DC region had 293,000 IT jobs in 2009, study says

11,000 jobs added in computer systems design and software in recent years

The Washington, D.C., region added 11,000 computer systems design and software services jobs between 2007 and 2009, according to a new report today from the TechAmerica Foundation.

The region employed 150,900 workers in those categories in 2009, which comprised about half the total of IT-related jobs in the region, said Olga Grkavac, executive vice president, public sector at TechAmerica.

“Even as the rest of the country battled recession, DC’s computer systems design sector added 11,000 jobs from 2007 to 2009, Grkavac said. “Software services continues to be a strong driver of the Capital region’s high-tech economy. Software enables productivity gains in all other sectors of the economy including the federal government. Policymakers need to understand the vital role technology plays when considering federal IT budgets and their impact on efficient, effective government.”

Considering all IT job categories and not just the computer design and software jobs, the Washington, D.C. region lost 1,700 IT-related jobs in a single year, between 2008 and 2009, according to the TechAmerica report.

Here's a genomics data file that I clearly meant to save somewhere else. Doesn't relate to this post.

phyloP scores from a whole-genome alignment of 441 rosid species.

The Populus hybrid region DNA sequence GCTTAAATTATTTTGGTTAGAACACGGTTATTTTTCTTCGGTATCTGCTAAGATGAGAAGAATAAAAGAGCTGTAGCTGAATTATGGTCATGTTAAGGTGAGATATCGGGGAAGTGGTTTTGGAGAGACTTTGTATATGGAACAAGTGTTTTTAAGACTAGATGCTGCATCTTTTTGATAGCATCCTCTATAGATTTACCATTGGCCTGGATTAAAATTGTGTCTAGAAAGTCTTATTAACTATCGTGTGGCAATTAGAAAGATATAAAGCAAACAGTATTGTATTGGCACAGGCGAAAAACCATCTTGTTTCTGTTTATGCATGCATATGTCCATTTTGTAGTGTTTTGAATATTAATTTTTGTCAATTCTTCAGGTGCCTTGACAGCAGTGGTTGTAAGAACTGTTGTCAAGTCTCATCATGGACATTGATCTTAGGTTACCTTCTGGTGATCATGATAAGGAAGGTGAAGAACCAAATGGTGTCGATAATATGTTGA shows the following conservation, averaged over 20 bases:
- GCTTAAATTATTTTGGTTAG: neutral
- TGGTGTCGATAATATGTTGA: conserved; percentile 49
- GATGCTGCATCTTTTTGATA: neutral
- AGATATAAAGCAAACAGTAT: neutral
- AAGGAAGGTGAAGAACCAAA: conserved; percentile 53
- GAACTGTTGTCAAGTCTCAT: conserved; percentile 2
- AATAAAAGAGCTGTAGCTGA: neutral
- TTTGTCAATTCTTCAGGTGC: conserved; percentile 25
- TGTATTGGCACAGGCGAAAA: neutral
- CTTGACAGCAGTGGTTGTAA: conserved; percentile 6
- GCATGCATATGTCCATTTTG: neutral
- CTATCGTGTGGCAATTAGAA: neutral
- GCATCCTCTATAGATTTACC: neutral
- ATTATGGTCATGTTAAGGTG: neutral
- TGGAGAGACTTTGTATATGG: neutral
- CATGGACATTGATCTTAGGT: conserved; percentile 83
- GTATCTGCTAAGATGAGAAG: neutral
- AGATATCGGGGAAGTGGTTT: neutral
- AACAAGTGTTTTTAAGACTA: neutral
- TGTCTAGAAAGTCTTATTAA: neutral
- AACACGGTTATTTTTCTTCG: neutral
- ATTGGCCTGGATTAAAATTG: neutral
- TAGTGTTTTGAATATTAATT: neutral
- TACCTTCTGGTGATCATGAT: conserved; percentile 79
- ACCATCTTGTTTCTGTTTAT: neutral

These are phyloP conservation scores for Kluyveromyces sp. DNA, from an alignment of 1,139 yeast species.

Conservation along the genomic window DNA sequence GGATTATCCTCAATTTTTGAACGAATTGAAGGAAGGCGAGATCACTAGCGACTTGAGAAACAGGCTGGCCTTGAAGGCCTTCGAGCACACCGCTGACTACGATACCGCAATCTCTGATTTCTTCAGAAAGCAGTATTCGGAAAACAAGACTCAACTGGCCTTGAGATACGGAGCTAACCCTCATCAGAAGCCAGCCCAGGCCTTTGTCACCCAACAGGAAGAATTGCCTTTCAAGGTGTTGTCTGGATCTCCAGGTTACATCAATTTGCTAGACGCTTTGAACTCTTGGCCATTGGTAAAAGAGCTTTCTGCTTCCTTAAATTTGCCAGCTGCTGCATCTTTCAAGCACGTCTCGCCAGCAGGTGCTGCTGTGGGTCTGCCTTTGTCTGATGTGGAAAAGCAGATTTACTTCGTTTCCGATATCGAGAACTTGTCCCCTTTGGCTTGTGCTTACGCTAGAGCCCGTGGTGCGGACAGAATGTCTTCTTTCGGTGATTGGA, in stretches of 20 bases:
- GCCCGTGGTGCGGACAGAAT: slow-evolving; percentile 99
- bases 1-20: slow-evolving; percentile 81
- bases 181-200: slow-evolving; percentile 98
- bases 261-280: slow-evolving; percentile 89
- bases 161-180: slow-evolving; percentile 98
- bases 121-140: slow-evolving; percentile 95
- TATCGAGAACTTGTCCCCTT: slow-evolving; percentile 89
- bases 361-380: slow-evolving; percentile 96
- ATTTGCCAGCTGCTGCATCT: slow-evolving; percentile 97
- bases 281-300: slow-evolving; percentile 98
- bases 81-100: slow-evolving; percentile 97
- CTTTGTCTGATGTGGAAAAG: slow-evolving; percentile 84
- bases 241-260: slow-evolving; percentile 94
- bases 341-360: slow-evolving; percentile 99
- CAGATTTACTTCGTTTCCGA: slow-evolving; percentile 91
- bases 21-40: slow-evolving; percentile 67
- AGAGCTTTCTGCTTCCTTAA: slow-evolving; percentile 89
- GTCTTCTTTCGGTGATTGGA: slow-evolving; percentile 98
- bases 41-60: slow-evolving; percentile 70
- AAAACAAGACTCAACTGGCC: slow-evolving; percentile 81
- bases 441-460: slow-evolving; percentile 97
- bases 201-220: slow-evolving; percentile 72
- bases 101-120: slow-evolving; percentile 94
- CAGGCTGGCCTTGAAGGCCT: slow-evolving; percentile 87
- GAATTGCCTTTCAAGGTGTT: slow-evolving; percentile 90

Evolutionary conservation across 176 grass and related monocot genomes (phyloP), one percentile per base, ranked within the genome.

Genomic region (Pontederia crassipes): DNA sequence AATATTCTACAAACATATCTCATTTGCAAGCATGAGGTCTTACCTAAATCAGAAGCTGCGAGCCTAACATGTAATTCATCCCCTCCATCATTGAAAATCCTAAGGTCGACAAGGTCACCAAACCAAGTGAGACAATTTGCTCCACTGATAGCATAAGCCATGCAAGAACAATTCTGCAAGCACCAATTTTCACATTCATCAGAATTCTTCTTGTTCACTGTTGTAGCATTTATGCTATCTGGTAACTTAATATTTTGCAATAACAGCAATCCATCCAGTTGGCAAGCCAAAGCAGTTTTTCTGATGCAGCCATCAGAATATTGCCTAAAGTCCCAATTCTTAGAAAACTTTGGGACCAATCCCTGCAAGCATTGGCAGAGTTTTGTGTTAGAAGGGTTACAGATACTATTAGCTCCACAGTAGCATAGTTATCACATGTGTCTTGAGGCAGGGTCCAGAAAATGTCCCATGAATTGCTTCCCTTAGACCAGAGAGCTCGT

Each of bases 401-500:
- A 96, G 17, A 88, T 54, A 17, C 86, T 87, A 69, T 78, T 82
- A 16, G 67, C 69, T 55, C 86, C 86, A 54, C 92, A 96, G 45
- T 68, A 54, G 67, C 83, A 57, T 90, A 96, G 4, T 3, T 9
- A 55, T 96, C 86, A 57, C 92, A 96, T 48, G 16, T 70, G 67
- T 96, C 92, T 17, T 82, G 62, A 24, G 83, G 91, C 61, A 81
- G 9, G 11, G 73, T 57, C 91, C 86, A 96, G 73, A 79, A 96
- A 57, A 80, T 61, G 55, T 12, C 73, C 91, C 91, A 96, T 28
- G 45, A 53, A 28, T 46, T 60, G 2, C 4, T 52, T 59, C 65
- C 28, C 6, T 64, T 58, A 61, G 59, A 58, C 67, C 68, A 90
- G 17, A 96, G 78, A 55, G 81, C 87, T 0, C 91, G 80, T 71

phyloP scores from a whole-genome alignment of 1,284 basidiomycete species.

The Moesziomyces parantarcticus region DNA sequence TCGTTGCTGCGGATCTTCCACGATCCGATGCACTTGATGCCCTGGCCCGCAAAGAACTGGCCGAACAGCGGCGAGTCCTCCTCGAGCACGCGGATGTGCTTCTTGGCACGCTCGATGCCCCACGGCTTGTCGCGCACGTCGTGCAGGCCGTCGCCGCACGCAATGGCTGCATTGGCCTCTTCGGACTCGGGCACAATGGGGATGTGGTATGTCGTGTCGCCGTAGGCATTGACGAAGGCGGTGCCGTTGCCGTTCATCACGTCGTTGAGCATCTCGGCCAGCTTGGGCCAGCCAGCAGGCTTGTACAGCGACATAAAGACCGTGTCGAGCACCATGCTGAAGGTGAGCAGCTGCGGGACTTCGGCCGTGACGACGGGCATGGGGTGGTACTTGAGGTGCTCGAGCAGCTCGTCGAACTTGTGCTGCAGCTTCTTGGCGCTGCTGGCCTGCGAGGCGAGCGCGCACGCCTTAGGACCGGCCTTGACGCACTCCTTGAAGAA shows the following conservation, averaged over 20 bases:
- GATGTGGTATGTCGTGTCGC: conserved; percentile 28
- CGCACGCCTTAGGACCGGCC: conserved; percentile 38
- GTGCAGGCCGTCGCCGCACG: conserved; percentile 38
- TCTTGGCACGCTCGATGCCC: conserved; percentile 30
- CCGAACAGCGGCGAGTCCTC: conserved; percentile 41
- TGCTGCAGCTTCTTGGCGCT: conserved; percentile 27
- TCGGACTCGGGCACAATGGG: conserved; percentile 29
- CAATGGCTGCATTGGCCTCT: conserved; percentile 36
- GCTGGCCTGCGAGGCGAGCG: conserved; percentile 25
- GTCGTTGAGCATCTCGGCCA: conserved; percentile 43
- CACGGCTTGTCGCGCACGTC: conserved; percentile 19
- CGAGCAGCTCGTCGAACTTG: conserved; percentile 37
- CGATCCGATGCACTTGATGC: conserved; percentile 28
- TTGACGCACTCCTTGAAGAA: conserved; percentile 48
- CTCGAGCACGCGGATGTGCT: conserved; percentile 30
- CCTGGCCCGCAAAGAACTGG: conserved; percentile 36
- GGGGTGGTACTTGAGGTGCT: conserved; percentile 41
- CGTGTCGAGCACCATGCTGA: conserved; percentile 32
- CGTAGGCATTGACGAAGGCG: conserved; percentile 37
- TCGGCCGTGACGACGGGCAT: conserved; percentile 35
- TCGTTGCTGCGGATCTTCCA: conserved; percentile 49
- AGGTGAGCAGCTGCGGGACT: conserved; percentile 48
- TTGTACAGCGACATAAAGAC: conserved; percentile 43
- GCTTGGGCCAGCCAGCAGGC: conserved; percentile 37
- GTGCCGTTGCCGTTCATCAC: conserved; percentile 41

Despite those losses, Washington remains an IT powerhouse, with 293,000 workers employed in high-tech positions in 2009, the third largest concentration in the country, in part owing to federal employment and contracting.

The top-ranked areas for IT jobs are Silicon Valley-San Francisco, which ranked first with 394,000 IT jobs, and New York City with 317,000.

Those who hold IT positions command relatively high wages. The average tech worker in the Washington region earned $100,500 in 2009, which was 69 percent higher than the region’s average private sector wage, the report said.

The next most popular categories for IT jobs in the region were engineering services, with 41,800 workers, and research and testing labs, with 34,000 workers in 2009.

About the Author

Alice Lipowicz is a staff writer covering government 2.0, homeland security and other IT policies for Federal Computer Week.

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